May 2018: What's Going On With Bonds?
Written April 20th, 2018
This year we have experienced the extreme highs of January, the plummet of February, and the zigzags of March. Yet, as I write this, Morningstar’s year-to-date benchmark for the broad U.S. stock market is up 0.9%. This isn’t bad considering we are facing a possible trade war with China and an actual war with Syria. Not to mention the shockwaves the privacy scandal of the social media giant, Facebook, sent through the technology sector that still ripple today. I think those risks to the stock market are minimal. A trade war with China is highly unlikely and while information technology companies might face higher regulations, they will still make a lot of money.
There is another component to most investors’ portfolios that is as important as stocks - bonds. The vast majority of investors depend on the bond market in one way or another.
As of April 19th, there wasn’t a single Morningstar bond benchmark that is positive for the year. The areas most retirees invest in are down as much as 4.5%. How is that possible? Bonds are supposed to be less risky than stocks, right? Although bonds tend to be less volatile than stocks, it is not true that bonds are always up when stocks are down. Nor is it true that if the stock market is highly volatile, bonds will outperform stocks.
The “60/40 split”1 mentality (a portfolio comprised of 60% stocks and 40% bonds) has persisted due to the following reasons. First, and rightly so, it is always a good idea to diversify your portfolio. In other words, invest in different things that move in different directions. Stocks and government bonds tend to have low or negative correlations. That means their price movements are either not correlated at all or negatively correlated. In other words, as stocks go down, government bonds tend to go up. Second, there were fewer investment choices available in the 80s. You couldn’t log onto your favorite brokerage website and buy energy, infrastructure, currencies, or real estate funds with just a click of your mouse. Third, rates were in rapid decline in the 80s and 90s, and when rates go down, bond prices go up. But why is that?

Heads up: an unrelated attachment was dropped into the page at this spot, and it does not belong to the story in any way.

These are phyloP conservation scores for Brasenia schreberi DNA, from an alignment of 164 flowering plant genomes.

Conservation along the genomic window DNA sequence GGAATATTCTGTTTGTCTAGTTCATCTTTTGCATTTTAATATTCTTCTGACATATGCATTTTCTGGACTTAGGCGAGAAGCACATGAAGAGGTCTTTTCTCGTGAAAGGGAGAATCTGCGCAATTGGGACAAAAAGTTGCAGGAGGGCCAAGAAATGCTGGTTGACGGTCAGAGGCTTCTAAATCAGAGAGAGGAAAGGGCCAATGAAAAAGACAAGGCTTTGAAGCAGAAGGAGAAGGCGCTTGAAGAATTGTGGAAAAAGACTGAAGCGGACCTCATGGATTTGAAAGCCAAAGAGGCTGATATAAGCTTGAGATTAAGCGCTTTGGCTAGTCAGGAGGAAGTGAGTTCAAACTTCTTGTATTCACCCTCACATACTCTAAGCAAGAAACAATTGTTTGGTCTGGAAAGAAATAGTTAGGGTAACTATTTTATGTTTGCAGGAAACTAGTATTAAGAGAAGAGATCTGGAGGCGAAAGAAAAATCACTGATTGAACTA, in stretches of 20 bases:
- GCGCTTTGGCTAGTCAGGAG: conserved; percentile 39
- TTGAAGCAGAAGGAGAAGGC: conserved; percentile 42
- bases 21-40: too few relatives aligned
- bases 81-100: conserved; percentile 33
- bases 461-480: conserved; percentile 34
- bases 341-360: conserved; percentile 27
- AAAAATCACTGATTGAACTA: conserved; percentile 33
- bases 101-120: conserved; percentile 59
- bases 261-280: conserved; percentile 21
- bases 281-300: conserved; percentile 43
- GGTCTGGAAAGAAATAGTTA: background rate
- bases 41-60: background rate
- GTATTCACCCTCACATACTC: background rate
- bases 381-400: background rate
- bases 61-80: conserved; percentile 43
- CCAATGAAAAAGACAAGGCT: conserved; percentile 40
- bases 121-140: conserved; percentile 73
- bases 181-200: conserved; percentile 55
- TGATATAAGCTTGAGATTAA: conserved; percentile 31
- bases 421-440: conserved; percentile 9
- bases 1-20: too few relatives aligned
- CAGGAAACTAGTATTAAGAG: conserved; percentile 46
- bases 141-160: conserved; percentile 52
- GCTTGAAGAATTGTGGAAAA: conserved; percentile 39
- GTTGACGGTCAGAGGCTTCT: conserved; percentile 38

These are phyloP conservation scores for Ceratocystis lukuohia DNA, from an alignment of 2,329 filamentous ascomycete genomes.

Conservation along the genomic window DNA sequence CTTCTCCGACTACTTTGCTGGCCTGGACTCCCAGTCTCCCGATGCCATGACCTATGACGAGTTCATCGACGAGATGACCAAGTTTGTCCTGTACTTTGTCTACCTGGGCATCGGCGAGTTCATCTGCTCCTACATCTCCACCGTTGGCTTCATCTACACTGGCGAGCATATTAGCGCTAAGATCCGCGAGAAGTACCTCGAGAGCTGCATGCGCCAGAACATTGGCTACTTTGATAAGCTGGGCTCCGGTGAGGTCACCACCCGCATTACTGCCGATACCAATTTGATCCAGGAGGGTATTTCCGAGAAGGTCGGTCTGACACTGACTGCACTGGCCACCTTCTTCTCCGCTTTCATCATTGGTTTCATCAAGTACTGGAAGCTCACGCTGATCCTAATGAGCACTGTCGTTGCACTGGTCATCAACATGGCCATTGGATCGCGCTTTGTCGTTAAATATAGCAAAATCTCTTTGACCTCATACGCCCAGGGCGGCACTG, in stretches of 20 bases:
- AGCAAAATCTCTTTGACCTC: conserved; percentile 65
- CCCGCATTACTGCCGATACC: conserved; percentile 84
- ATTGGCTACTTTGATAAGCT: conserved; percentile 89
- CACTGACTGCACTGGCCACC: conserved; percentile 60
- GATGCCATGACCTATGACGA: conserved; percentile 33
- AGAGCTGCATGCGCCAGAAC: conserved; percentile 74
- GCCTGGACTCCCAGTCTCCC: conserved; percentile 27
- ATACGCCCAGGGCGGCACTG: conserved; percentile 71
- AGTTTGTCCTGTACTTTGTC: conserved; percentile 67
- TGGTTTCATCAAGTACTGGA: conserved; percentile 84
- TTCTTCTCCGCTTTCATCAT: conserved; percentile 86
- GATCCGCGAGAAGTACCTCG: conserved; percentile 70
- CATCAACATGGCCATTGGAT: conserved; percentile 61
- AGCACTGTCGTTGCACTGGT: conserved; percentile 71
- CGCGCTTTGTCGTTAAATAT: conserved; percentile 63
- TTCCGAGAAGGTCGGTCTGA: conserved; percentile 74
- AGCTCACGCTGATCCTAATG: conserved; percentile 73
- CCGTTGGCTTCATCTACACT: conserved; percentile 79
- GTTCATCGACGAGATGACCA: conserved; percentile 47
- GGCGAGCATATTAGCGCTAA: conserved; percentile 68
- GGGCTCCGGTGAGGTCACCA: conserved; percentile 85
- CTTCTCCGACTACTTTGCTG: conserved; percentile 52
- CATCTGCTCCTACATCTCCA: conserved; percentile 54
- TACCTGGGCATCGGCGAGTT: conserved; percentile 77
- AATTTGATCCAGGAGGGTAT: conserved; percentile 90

Here is a very basic illustration of how changing interest rates can have a significant impact on existing bonds, especially those with fixed interest rates like treasuries.
Let’s say today you pay $1,000 for a bond that is going to pay you $50 (or 5%) per year for the term of the bond - or until you sell it. One year from now, newly-issued bonds that sell for $1,000 are paying $40 (or 4%) per year. Your bond is paying more than the going rate, so the value of your bond goes up. If you wanted to sell it, you’d probably get about $1,250 for it. That is a pretty good return.
Fast forward ahead two years. Bonds that sell for $1,000 are paying $60 (or 6%) per year. Now your 5% bond is not worth as much as the newly-issued bonds are. If you sell it, you’d probably get $833 for it. Obviously, bonds have a set maturity date and aren’t perpetual. Bond funds generally don’t have an end date, so if you invest in a bond fund and not individual bonds the effects can be similar, though much less severe.
The chart below shows 10-year Treasury yields dating back to the late 50s. It has been a bond investor’s paradise. See how rates have been declining since the mid-80s up until late 2017? As evidenced by negative bond returns so far this year, and with rates on the rise, that paradise might be drying up. In my opinion, if the era of declining interest rates is over, then going forward, traditional bonds will have a tougher time than in recent history. The Federal Reserve is expected to raise the target for the Federal Funds rate 2-3 more times this year. That action will push all other interest rates higher along with it.
What does all of this mean for investors? It does not mean you shouldn’t own any government or fixed rate bonds. This is because they are still good diversifiers and if stocks fall dramatically, they would probably still be a good insulator from that risk. However, that should not be your entire bond investment. The good news is there are many more diverse and broad investment choices now than even a decade ago. We have ways to invest in bonds that aren’t impacted by the risk of rising rates. There are also other conservative asset classes that aren’t correlated with bonds but will still bring down the risk of a portfolio. Some may be an excellent fit for you. I am not permitted to speak about specific products in my market commentary, but we love to share our ideas with you. To learn more, call or email us.
1There is no guarantee an investing strategy will be successful. Diversification does not eliminate the risk of market loss.